Wearing masks these days when out and about has become the norm, so wanting to accentuate the only visible part of our face, the eyes, is normal. However, while eyeshadow and mascara can help to dress up our eyes and make them stand out more, they can also easily harm our vision if we are not being safe. Read on to find out 5 eye makeup safety tips that you should be aware of.
1. It’s time for a clear-out.
Marie Kondo your makeup bag and get rid of all expired makeup products immediately. Infection-causing bacteria can contaminate makeup products over time, especially in creamy or liquid eye makeup like mascara.
2. Sharing is not caring when it comes to makeup
Sharing eye makeup is one of the easiest ways to transmit pink eye and other bacterial and viral infections from one person’s eyes to the other.
3. Don’t sample makeup in stores, if possible
In the same vein, it is best to steer clear of testing or swatching any mascara or eyeshadow, because it likely has been contaminated by multiple people. If you really have no choice but to test out the products, ask for fresh samples (if possible) or at least a new applicator.
4. Don’t mix and match products
It is always tempting when products are advertised to have multiple functions in one – a lip pencil that doubles as an eyeliner or a blush that doubles as a lip tint and eyeshadow. But using the same product for different parts of your face means that you are risking spreading infections from one facial feature to another.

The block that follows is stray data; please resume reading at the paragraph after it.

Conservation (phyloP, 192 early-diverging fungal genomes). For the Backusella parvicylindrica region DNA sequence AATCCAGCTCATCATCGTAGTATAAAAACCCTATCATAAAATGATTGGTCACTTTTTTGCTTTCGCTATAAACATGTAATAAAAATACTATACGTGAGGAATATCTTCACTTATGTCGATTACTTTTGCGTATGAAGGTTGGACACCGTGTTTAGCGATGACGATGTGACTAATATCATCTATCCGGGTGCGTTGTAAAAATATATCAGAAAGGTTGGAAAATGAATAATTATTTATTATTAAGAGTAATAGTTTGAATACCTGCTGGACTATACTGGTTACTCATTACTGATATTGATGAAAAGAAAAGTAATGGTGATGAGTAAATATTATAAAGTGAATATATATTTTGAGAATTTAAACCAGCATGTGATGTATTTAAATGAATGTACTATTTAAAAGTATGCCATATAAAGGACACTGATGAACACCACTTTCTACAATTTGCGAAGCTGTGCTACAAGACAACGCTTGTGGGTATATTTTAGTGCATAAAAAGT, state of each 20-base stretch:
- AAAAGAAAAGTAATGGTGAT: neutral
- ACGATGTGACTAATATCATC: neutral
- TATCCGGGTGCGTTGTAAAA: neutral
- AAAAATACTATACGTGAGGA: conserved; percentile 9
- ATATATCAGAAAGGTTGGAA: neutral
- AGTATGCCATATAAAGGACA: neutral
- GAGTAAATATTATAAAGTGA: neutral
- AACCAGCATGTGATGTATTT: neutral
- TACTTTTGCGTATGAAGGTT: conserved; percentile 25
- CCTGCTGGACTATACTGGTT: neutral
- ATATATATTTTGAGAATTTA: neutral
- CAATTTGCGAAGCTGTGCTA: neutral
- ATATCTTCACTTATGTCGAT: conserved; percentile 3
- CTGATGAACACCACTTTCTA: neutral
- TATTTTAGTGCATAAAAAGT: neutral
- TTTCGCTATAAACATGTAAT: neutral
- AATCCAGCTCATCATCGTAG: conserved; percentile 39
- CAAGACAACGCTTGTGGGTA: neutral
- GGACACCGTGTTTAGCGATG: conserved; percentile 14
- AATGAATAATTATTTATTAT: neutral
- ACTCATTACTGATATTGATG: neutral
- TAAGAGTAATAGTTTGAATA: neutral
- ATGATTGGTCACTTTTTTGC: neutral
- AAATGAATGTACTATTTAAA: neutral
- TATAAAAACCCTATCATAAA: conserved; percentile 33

5. Take it all off at the end of the day
No matter how exhausted you are at the end of the day, always remember to remove any eye makeup before your head hits the pillows. Sleeping with eye makeup can lead to irritation or itchiness in the eyes or even infection.
If you need further convincing of how important removing your makeup is, a 2018 article published by the American Academy of Ophthalmology documents how a fifty-year-old woman did not properly remove her mascara before bed for 25 years. This led to the mascara accumulating into tiny rocks on the underside of her upper eyelid, which scratched her eyeball every time she closed her eyes.
For those wearing contact lenses
Apply this simple rule: contact lenses first, then makeup.
Do take note that contact lenses should be inserted before applying eye makeup and contact lenses should be removed before removing makeup.